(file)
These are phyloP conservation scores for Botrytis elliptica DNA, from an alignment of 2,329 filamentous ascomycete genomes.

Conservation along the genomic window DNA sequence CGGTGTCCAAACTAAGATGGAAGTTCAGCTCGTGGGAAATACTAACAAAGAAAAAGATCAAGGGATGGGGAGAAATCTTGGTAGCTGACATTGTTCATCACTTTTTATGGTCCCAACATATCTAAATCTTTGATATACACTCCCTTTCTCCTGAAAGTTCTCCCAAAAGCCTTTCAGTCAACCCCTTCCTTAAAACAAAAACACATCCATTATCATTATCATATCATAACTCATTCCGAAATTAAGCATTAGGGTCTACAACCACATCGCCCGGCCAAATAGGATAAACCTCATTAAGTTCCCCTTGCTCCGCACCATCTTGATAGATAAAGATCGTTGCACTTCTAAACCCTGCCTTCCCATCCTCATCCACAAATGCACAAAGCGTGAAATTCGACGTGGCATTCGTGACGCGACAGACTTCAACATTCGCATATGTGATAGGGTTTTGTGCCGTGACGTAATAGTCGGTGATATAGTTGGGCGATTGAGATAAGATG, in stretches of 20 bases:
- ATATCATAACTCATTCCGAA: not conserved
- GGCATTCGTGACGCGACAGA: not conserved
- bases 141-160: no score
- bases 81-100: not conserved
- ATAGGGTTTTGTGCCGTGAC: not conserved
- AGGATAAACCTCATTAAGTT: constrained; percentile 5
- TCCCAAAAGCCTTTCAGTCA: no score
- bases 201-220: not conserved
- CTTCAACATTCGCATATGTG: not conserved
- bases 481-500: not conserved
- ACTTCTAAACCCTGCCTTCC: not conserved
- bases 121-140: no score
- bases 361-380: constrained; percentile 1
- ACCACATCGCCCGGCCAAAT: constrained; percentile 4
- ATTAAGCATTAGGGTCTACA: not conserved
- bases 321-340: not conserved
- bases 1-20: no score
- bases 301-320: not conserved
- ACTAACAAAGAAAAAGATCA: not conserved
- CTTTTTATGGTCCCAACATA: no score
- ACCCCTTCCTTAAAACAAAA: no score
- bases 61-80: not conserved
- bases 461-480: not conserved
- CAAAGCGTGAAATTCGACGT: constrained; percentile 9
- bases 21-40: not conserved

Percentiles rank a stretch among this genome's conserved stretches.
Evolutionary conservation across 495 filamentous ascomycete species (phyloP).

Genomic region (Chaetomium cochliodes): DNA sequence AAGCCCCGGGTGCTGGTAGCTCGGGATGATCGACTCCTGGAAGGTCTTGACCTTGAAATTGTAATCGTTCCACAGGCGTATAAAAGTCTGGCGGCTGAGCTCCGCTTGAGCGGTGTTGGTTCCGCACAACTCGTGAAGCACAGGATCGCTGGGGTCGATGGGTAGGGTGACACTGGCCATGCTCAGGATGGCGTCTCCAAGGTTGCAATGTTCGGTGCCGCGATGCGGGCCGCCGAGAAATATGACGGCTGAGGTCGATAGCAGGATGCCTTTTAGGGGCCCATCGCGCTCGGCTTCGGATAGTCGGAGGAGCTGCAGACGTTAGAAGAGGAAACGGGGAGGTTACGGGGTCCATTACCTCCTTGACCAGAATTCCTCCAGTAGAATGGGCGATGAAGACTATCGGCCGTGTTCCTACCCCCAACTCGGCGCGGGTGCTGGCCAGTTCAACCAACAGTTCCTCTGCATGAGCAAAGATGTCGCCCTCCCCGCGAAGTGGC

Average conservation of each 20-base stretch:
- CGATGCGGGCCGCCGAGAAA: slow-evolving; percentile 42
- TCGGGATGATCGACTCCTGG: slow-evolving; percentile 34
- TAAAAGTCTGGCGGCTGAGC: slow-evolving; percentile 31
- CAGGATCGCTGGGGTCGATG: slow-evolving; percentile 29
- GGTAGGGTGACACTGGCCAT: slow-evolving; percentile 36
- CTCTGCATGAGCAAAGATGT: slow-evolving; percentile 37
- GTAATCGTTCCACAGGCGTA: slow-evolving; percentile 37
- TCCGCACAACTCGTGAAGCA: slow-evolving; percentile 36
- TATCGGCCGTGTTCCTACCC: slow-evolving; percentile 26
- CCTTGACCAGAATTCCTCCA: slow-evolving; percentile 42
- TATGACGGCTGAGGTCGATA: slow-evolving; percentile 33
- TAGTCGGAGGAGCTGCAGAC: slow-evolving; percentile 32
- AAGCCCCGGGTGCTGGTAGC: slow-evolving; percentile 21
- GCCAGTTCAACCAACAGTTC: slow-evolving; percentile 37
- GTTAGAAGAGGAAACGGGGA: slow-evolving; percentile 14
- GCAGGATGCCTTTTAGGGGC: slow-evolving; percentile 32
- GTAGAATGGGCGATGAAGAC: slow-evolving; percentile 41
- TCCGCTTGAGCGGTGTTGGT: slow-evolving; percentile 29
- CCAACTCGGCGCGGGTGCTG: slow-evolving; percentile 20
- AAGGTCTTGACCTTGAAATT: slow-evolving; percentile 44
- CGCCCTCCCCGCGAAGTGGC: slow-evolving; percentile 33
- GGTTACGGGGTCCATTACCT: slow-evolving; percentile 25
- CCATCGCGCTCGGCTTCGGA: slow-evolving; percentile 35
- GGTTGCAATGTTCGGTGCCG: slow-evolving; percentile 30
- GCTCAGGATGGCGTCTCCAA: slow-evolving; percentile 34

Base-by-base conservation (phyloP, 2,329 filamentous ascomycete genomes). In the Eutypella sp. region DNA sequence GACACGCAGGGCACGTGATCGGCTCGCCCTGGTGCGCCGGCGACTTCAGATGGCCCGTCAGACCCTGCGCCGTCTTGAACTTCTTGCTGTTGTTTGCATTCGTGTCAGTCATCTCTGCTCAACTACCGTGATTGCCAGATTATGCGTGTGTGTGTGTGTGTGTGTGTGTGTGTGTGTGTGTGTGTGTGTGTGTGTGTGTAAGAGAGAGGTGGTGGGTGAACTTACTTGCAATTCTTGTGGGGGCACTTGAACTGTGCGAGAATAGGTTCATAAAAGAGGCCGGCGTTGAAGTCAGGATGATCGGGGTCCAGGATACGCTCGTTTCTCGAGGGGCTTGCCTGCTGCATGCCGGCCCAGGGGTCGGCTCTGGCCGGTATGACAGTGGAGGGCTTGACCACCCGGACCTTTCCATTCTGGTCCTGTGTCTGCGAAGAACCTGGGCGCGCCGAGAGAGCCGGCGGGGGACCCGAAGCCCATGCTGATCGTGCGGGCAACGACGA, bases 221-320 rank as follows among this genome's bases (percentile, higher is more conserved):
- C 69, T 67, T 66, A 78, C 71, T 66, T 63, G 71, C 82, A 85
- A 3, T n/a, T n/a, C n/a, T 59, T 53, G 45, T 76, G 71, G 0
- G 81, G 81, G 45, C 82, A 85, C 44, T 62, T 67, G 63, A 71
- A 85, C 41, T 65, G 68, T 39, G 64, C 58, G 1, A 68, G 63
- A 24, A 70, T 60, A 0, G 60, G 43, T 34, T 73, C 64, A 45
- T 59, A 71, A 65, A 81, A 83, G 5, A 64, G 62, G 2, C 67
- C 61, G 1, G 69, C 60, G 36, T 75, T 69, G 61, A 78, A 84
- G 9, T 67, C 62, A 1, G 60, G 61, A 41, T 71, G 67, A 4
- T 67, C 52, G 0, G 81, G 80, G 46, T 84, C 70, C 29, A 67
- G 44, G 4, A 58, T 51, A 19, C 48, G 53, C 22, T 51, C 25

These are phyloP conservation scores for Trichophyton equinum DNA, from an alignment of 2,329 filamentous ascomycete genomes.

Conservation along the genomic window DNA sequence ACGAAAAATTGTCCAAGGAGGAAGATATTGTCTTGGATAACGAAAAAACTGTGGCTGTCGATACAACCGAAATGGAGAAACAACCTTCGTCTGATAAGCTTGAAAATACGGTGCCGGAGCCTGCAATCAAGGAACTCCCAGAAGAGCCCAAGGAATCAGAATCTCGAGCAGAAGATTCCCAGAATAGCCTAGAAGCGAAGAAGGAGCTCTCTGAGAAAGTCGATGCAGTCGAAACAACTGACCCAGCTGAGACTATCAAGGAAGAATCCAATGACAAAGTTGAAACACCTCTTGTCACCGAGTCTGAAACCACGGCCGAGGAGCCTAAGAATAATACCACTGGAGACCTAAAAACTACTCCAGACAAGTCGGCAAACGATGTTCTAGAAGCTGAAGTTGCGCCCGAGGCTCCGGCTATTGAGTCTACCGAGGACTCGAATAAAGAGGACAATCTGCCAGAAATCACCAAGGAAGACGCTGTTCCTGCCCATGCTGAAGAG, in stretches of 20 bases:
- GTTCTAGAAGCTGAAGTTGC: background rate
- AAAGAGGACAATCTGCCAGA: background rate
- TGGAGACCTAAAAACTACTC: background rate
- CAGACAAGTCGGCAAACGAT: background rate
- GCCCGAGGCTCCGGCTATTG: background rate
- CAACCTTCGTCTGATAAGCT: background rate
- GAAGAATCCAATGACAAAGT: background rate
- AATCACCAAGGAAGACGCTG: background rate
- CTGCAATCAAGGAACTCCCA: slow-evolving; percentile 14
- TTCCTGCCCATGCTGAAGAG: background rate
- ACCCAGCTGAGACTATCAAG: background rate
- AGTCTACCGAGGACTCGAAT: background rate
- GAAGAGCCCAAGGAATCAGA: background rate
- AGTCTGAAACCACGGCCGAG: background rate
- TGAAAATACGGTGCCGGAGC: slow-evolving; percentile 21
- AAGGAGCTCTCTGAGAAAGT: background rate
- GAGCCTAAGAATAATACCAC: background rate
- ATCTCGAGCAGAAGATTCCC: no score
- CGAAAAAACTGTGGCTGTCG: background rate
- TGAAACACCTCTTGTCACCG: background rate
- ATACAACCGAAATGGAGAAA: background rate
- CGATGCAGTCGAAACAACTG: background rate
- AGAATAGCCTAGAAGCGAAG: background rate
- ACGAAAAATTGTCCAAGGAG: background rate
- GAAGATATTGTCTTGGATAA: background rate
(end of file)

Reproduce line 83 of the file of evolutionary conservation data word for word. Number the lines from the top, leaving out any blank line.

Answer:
- AGTCTGAAACCACGGCCGAG: background rate